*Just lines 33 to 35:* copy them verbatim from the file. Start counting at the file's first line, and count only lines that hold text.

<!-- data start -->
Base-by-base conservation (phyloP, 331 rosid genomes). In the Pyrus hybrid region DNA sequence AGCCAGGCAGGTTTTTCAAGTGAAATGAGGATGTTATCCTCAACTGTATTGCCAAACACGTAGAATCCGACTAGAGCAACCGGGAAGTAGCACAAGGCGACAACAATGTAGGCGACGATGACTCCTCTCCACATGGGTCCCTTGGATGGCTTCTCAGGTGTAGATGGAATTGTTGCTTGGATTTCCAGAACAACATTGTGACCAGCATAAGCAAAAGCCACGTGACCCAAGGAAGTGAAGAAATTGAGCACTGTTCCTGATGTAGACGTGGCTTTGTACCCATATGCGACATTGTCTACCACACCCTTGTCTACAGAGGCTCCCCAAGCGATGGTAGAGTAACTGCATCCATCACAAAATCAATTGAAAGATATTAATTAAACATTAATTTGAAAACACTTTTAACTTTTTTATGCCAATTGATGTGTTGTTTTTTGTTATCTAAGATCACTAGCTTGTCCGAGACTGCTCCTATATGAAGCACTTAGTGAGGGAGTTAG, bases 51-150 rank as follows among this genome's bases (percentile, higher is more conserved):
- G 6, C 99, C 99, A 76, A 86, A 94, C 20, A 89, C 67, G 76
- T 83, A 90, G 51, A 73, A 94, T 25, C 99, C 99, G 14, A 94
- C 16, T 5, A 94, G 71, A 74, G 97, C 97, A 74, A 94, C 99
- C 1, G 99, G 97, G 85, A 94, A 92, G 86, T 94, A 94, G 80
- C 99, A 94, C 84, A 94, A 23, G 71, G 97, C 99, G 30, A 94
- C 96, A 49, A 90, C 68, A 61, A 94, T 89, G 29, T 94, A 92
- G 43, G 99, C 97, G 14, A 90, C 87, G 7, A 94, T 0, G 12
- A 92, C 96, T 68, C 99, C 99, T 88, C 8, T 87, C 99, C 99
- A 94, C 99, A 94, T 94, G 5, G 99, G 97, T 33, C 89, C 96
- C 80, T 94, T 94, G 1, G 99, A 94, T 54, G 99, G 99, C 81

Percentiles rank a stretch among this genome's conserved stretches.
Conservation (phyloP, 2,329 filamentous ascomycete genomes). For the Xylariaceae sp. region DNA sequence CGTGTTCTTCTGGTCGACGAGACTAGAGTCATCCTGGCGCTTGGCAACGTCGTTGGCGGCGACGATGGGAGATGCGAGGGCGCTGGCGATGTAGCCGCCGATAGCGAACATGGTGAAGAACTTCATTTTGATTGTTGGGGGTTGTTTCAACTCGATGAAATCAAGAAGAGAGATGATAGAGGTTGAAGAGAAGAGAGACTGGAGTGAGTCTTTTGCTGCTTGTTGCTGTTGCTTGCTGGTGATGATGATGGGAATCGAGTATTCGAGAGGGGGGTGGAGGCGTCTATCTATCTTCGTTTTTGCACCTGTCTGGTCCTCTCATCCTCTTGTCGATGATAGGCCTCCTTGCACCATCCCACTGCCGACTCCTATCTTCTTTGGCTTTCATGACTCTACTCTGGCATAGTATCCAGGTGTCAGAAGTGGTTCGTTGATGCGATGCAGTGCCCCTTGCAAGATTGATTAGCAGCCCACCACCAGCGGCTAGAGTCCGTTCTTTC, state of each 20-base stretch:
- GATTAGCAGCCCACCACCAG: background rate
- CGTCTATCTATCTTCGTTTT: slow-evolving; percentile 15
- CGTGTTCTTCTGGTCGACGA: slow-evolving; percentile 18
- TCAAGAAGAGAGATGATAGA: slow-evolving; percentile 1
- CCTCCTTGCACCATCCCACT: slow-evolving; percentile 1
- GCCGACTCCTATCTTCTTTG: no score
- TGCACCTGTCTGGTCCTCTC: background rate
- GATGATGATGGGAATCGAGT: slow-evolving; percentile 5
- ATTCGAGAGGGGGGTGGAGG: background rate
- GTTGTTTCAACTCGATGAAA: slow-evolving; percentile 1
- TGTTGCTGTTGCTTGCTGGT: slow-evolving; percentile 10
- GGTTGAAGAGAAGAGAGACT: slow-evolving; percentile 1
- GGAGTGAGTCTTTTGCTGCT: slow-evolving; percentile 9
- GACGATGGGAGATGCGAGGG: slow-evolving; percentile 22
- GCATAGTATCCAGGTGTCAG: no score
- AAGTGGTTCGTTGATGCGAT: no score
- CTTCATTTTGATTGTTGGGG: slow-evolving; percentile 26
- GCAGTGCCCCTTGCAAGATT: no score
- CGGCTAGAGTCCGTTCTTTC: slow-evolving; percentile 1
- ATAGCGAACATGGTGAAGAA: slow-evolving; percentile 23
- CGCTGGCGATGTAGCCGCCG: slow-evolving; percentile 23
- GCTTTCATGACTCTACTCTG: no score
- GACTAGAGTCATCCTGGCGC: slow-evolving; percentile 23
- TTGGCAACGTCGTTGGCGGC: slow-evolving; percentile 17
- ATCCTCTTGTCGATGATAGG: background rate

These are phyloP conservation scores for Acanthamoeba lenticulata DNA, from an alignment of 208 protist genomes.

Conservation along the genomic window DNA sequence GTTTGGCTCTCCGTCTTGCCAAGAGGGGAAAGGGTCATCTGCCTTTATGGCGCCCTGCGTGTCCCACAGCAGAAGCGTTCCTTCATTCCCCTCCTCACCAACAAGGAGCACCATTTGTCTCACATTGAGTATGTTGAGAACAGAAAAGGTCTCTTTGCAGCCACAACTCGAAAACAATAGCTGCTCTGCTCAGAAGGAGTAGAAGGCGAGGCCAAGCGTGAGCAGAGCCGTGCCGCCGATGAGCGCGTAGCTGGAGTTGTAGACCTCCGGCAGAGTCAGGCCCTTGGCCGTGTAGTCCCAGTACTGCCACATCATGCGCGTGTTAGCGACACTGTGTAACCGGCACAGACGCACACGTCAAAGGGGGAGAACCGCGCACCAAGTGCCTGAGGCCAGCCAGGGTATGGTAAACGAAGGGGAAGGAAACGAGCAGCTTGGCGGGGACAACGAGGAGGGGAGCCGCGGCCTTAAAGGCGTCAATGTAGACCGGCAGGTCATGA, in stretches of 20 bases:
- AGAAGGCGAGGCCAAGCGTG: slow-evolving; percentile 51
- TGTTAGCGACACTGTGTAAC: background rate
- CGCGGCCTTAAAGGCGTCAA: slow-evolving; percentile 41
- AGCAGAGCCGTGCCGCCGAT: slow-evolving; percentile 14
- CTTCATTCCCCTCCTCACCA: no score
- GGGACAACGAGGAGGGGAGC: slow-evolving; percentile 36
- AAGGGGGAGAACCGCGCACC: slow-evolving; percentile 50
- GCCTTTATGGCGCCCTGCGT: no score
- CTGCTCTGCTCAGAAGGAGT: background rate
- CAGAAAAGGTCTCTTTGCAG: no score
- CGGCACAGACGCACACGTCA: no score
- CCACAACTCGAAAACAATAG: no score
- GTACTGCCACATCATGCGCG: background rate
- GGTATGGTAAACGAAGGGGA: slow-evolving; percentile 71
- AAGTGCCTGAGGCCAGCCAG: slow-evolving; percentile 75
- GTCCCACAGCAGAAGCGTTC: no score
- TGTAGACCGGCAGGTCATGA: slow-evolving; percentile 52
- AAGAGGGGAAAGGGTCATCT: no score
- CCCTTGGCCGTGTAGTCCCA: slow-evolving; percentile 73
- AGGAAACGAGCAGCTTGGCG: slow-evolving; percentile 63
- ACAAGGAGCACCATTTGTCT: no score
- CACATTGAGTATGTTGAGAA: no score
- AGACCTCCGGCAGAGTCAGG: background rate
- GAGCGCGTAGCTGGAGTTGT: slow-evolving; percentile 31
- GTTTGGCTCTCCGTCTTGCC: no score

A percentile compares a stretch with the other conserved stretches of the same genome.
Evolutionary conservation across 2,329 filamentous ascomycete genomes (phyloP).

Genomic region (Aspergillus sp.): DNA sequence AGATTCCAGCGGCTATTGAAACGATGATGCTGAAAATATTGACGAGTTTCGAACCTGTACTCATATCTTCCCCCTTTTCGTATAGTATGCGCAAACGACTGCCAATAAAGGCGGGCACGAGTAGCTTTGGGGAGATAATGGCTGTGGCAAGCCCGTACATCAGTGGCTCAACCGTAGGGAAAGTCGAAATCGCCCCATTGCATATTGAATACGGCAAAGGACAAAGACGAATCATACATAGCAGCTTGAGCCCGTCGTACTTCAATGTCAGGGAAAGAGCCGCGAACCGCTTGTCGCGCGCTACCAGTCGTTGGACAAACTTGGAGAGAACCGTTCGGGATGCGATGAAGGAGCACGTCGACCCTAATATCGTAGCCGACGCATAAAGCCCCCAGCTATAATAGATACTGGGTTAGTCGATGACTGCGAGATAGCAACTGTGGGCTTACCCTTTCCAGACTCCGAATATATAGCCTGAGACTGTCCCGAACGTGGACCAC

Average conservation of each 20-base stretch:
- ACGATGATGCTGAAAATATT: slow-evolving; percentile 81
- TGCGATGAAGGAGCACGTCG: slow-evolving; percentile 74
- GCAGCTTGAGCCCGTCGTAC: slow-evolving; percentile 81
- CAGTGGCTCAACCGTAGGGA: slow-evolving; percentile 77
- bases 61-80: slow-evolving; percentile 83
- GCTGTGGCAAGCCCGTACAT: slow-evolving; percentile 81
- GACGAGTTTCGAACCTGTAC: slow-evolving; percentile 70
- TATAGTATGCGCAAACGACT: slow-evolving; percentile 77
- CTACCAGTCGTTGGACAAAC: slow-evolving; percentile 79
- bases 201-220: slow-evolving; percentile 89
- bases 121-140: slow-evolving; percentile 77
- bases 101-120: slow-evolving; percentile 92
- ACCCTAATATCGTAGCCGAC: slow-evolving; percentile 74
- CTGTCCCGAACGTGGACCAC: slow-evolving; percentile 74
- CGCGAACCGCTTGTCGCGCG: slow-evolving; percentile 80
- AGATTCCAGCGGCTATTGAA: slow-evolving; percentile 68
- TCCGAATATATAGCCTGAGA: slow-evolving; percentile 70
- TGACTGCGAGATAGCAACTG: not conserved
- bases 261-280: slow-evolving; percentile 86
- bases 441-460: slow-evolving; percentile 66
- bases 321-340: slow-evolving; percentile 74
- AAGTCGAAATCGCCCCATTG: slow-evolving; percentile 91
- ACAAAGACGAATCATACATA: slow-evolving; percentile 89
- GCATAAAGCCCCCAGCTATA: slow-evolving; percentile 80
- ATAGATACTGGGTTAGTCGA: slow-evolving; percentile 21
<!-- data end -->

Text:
- ATAGCGAACATGGTGAAGAA: slow-evolving; percentile 23
- CGCTGGCGATGTAGCCGCCG: slow-evolving; percentile 23
- GCTTTCATGACTCTACTCTG: no score